More than 12% of children are diagnosed with asthma over the course of their childhood and up to 73% of children with asthma have evidence of pathologic reflux by pH testing. This study will determine the role of microaspiration of refluxed contents in the genesis of asthma and cough. We will recruit children ages 1 to 21 years who are undergoing bronchoscopy, endoscopy, and multichannel intraluminal impedance testing (pH-MII) for the evaluation of asthma and cough. Using bronchial lavage and gastric fluid, we will determine: (1) if full column reflux results in aspiration of gastric contents into the lung;(2) if aspiration of gastric contents results in lung inflammation;and (3) if the bacterial composition in the lungs mimics the bacterial composition in gastric fluid in children with reflux-related pulmonary disease. First, we will determine the frequency of bile in the lungs of patients with pulmonary disease. Bile should only present in the gastrointestinal tract so its presence in the lungs would indicate microaspiration. We will compare the amount of full column gastroesophageal reflux, measured pH-MII, in those patients with and without bile in the lungs to determine if full column reflux is an indicator of reflux-related lung disease. Second, we will determine if patients with bile in the lung have higher NF-(B activation and different cytokine patterns than patients without bile in the lung. Bile provokes an inflammatory response in esophageal tissue and we hypothesize that bile in the lung will result in a similar inflammatory response. Third, we will determine the proportion of patients in whom there are matching bacterial species between the gastric and lung fluid;we hypothesize that bacteria inhabit the stomach and that these bacteria can be refluxed and aspirated resulting in matching species of bacteria between gastric and lung fluid. Additionally, we anticipate that, in patients with matching bacterial species, there will be higher levels of NF-(B activity and different cytokine patterns than those patients without matching species. The results of this study will be used to determine more accurately which patients have reflux-related lung disease and, therefore, could benefit from reflux therapy.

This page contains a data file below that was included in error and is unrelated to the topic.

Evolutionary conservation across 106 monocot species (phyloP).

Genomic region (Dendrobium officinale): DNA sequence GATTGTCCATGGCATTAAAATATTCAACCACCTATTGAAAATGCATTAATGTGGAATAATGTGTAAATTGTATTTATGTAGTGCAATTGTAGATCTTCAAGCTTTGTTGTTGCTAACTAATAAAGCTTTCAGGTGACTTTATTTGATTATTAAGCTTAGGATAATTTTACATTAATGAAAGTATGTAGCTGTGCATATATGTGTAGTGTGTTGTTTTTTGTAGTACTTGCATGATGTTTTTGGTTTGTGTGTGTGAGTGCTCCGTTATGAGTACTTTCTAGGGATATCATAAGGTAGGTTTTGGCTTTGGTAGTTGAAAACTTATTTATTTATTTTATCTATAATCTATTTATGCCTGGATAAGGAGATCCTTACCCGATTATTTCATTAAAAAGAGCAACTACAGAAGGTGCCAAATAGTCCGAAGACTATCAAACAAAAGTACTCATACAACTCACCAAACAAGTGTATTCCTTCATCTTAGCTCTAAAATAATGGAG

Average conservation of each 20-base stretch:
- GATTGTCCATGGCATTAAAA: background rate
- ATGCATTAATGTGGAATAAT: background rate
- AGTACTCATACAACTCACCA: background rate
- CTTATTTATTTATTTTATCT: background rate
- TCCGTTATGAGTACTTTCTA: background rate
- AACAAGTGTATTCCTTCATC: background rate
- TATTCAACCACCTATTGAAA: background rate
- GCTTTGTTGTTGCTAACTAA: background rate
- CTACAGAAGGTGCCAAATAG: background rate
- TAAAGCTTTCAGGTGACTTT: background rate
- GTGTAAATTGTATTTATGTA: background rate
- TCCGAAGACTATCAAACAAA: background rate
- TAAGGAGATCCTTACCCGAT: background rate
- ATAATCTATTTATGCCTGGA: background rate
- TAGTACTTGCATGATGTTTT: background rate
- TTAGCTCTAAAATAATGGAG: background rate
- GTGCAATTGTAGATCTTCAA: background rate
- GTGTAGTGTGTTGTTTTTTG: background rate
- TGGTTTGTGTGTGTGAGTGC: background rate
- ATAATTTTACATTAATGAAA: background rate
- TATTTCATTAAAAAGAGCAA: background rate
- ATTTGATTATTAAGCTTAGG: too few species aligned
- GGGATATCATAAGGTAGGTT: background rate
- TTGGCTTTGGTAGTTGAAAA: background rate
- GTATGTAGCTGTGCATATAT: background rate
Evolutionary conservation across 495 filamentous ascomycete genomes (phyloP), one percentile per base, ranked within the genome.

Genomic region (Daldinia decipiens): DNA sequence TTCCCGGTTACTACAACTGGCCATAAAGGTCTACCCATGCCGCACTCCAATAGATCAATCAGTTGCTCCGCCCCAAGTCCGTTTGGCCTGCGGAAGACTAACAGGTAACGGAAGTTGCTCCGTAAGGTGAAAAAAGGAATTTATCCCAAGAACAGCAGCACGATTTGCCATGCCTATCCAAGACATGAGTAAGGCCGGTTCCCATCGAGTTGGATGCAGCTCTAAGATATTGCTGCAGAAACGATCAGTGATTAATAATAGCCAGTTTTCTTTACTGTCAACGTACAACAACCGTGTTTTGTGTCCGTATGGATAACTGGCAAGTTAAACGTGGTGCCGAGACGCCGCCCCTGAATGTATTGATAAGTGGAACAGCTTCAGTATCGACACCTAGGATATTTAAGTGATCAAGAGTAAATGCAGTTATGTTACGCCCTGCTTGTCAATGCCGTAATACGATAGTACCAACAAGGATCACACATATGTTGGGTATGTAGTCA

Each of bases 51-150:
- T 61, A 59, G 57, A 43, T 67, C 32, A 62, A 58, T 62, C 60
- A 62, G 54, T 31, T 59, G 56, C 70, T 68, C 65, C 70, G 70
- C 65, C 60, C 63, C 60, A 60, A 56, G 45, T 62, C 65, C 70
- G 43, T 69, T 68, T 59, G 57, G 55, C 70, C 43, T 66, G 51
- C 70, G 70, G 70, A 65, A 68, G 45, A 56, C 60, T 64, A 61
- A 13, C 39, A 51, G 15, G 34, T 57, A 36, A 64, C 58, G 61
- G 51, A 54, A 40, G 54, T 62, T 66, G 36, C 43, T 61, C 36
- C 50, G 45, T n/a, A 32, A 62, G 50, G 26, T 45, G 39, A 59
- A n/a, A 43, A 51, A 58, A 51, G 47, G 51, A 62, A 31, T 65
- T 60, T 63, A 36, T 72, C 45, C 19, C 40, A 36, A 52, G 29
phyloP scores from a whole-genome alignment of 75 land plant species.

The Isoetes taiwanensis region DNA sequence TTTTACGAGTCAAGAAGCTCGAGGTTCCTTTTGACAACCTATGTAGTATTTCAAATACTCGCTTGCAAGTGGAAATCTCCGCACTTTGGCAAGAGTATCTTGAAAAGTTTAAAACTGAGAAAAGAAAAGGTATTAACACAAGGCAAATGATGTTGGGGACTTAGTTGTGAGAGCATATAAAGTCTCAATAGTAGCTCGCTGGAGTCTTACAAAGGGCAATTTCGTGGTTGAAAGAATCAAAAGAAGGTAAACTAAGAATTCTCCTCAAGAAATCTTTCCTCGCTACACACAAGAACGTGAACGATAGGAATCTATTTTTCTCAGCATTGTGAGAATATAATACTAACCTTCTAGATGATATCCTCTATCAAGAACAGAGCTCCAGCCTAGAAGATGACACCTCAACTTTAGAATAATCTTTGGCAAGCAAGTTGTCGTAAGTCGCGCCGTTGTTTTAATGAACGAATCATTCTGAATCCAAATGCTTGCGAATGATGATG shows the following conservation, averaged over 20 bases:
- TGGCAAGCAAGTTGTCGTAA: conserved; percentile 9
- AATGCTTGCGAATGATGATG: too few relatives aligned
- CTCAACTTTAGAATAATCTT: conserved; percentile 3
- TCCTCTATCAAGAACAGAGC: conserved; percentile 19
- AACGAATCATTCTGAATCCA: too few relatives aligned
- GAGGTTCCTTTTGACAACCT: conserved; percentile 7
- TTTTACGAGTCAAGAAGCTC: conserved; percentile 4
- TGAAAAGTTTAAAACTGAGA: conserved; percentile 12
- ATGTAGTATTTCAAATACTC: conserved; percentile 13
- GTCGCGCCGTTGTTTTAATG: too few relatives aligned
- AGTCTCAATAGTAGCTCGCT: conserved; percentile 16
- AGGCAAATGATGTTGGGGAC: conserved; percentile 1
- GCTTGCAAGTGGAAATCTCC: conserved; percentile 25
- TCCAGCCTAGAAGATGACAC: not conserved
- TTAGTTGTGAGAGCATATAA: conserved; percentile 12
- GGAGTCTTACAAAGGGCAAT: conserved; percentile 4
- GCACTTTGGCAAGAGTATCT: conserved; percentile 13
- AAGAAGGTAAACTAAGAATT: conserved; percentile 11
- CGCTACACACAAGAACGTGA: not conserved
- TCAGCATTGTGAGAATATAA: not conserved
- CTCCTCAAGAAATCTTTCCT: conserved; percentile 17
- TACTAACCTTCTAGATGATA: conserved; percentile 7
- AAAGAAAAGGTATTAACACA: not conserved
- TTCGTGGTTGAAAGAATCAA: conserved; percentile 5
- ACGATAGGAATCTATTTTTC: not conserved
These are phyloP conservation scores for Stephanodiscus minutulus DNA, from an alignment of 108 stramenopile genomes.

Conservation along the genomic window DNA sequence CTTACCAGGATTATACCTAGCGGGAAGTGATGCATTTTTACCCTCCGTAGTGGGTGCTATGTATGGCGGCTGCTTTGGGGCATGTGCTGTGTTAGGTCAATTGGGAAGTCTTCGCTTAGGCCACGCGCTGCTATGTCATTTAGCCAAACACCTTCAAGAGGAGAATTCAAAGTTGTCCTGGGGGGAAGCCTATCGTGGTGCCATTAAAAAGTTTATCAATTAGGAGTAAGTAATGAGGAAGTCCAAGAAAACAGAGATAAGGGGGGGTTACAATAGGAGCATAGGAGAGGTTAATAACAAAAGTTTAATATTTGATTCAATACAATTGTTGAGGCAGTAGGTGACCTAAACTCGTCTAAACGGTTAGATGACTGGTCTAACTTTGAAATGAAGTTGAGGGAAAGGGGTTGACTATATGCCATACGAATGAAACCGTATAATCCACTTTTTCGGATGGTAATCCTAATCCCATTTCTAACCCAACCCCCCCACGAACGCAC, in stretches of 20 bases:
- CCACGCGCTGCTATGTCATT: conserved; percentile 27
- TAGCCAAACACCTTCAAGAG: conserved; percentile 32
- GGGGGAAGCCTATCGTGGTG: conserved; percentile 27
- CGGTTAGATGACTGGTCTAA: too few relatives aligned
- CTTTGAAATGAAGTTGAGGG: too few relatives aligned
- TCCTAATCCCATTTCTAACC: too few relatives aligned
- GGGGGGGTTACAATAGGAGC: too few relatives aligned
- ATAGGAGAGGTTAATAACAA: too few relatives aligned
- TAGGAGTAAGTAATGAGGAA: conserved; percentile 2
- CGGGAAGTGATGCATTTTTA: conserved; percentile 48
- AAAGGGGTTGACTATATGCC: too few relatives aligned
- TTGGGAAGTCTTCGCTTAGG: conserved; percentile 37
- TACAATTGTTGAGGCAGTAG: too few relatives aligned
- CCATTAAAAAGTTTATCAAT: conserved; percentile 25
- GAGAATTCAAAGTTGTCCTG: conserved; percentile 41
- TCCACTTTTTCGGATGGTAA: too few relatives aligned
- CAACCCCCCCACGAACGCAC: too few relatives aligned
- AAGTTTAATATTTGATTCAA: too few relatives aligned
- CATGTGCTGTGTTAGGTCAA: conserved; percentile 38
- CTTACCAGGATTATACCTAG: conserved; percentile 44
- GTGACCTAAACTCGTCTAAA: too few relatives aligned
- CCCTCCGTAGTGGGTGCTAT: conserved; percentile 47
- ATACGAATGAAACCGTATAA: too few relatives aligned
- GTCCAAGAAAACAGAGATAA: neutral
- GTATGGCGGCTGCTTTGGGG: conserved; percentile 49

This study will determine the role of microaspiration in the genesis of asthma and cough through the measurement of new markers of reflux-related lung disease including bile and bacterial composition. The results of the study will allow clinicians to better determine which patients with respiratory disease will benefit from reflux therapy.
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|Rosen, R; Amirault, J; Heinz, N et al. (2014) The sensitivity of acoustic cough recording relative to intraesophageal pressure recording and patient report during reflux testing. Neurogastroenterol Motil 26:1635-41|
|Rosen, Rachel (2014) Gastroesophageal reflux in infants: more than just a pHenomenon. JAMA Pediatr 168:83-9|
|Rosen, Rachel; Amirault, Janine; Liu, Hongye et al. (2014) Changes in gastric and lung microflora with acid suppression: acid suppression and bacterial growth. JAMA Pediatr 168:932-7|
|Rosen, Rachel; Amirault, Janine; Giligan, Emily et al. (2014) Intraesophageal pressure recording improves the detection of cough during multichannel intraluminal impedance testing in children. J Pediatr Gastroenterol Nutr 58:22-6|
|Rosen, Rachel; Amirault, Janine; Johnston, Nikki et al. (2014) The utility of endoscopy and multichannel intraluminal impedance testing in children with cough and wheezing. Pediatr Pulmonol 49:1090-6|
|Palm, Kara; Sawicki, Gregory; Rosen, Rachel (2012) The impact of reflux burden on Pseudomonas positivity in children with cystic fibrosis. Pediatr Pulmonol 47:582-7|
|Rosen, R; Johnston, N; Hart, K et al. (2012) The presence of pepsin in the lung and its relationship to pathologic gastro-esophageal reflux. Neurogastroenterol Motil 24:129-33, e84-5|
|Rosen, Rachel; Johnston, Nikki; Hart, Kristen et al. (2011) Higher rate of bronchoalveolar lavage culture positivity in children with nonacid reflux and respiratory disorders. J Pediatr 159:504-6|